Yet this monumental work, bringing together a combined experience of more than forty years of mycological study, clarifies so much as to be staggering in its scope. "Monumental" has become a bit of an overworked term in recent years, but when applied to Fungi of Temperate Europe it is richly justified.
Furthermore, while the focus of the work is Euro-centric there is an enormous amount of knowledge to be extrapolated to fungi the world over. No one with even a moderate interest in mycology should dismiss this work on the basis of not being European. The authors, Thomas Laessøe and Jens H. Petersen are European by birth, and probably by choice, but their knowledge is universal.More than 2,850 species from about 1,000 genera are discussed in this book, all of which are accompanied by at least one photograph. As the authors point out much splitting is being done due to DNA-sequencing, as indeed is happening with most organisms. Doubtless there are already new species that have been identified as a result of molecular analysis.
A good deal of information is provided at the beginning of volume one covering all the essential components of the fungal kingdom and their role in the ecosystems in which they are found, their nutrition, their vital function in decomposition, their biogeography and habits - and so forth. The first forty-four pages are key to a basic appreciation of fungi, and a thorough understanding of them will equip you with the knowledge you need to proceed further.
One of the incredibly useful tools, found on page 25 is a colour key, so that descriptions of mushrooms from one person to another are uniform and based on standard values. Instead of one person assigning a term like "buffy," or "rusty," or "chestnut," based on the way his or her eyes perceive it, reference to the colour chart will enable standard descriptive nomenclature to be used. Buff will be buff, cinnamon-buff will be different, but both colours will be the same for everyone.
The essential key to these volumes is the use of an innovative technique called a fungal wheel. By checking a mushroom against various characters in the wheel, identification can be narrowed down quickly and often clinched in a short time - and with confidence. Throughout the two volumes, fungi are assembled in form groups, so that morphologically similar fungi are arranged together. In a commendably pragmatic way the wheels have been structured so that if you are looking at the wheel that covers one group you will find cross references to other groups, so that you do not have to be an expert in systematics to make the linkage. I have practiced using the wheel and in a very short time it becomes intuitive.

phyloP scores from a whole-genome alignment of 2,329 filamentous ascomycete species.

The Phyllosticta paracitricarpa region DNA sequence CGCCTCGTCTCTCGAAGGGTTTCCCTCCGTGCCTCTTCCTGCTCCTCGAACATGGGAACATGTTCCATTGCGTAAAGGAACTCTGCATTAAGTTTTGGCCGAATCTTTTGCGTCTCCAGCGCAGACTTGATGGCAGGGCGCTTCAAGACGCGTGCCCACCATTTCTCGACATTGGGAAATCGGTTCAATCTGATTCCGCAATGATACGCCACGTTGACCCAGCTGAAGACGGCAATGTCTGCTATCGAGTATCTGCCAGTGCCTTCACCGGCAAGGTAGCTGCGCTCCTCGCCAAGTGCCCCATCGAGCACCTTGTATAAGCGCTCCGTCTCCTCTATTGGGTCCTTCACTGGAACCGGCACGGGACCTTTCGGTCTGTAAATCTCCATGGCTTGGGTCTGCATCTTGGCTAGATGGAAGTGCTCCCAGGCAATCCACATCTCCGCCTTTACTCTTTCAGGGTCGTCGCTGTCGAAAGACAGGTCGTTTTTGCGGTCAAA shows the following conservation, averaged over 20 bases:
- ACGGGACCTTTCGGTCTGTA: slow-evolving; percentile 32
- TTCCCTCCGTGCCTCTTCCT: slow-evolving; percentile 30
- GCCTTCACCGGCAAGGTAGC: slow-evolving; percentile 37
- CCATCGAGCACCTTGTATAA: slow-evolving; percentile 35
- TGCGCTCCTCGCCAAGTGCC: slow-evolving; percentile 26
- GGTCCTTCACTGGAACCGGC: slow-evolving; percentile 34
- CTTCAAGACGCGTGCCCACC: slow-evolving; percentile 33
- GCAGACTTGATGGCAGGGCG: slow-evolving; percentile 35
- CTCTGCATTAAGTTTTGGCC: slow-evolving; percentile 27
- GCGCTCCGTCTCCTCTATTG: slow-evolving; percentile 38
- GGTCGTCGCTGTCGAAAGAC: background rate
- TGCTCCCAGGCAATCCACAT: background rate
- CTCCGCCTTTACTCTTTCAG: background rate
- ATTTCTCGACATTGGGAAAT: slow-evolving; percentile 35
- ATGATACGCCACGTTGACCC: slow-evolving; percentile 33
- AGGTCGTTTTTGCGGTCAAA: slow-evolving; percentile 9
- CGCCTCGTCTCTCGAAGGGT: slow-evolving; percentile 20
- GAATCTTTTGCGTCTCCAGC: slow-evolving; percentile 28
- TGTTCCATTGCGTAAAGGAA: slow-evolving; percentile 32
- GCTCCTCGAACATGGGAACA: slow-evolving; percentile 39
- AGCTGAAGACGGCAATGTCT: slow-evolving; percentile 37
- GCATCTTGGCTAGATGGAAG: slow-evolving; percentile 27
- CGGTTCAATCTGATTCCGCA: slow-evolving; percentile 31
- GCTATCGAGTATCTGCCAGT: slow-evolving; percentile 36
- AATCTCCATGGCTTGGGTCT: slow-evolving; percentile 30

The breakdown of various groups of fungi is comprehensive indeed. Take for example Agarics, familiar to most no doubt; they are initially categorized as pale-spored agaric groups and dark-spored agaric groups. And the subsets continue - first pleurotids, devolving into small white-spored pleurotids, with aberrant or reduced gills, then small white-spored pleurotids, gelatinous white-spored pleurotids, large white-spored pleurotids, and finally brown-spored pleurotids. Clearly, with mushroom at hand, it is possible to zero in on correct identification quickly and efficiently, or at the very least get to the family directly and with a good measure of certainty.
Poisonous and edible mushrooms are identified throughout the books.
Every single page of this work is illustrated, beautifully and comprehensively. It is a tour de force from start to finish. You will appreciate its completeness, its scholarship page by page. Whether you are an expert mycologist or a rank amateur interested in learning more, you will benefit from a close study of its contents.
I cannot recommend it too highly.
Fungi of Temperate Europe
Thomas Læssøe and Jens H. Petersen
Hardcover, two volumes - US$110.00 - 9780691180373
1,708 pages - 7,000 colour illustrations, 7½ in. x 11½ in.
Publication date: 17 September 2019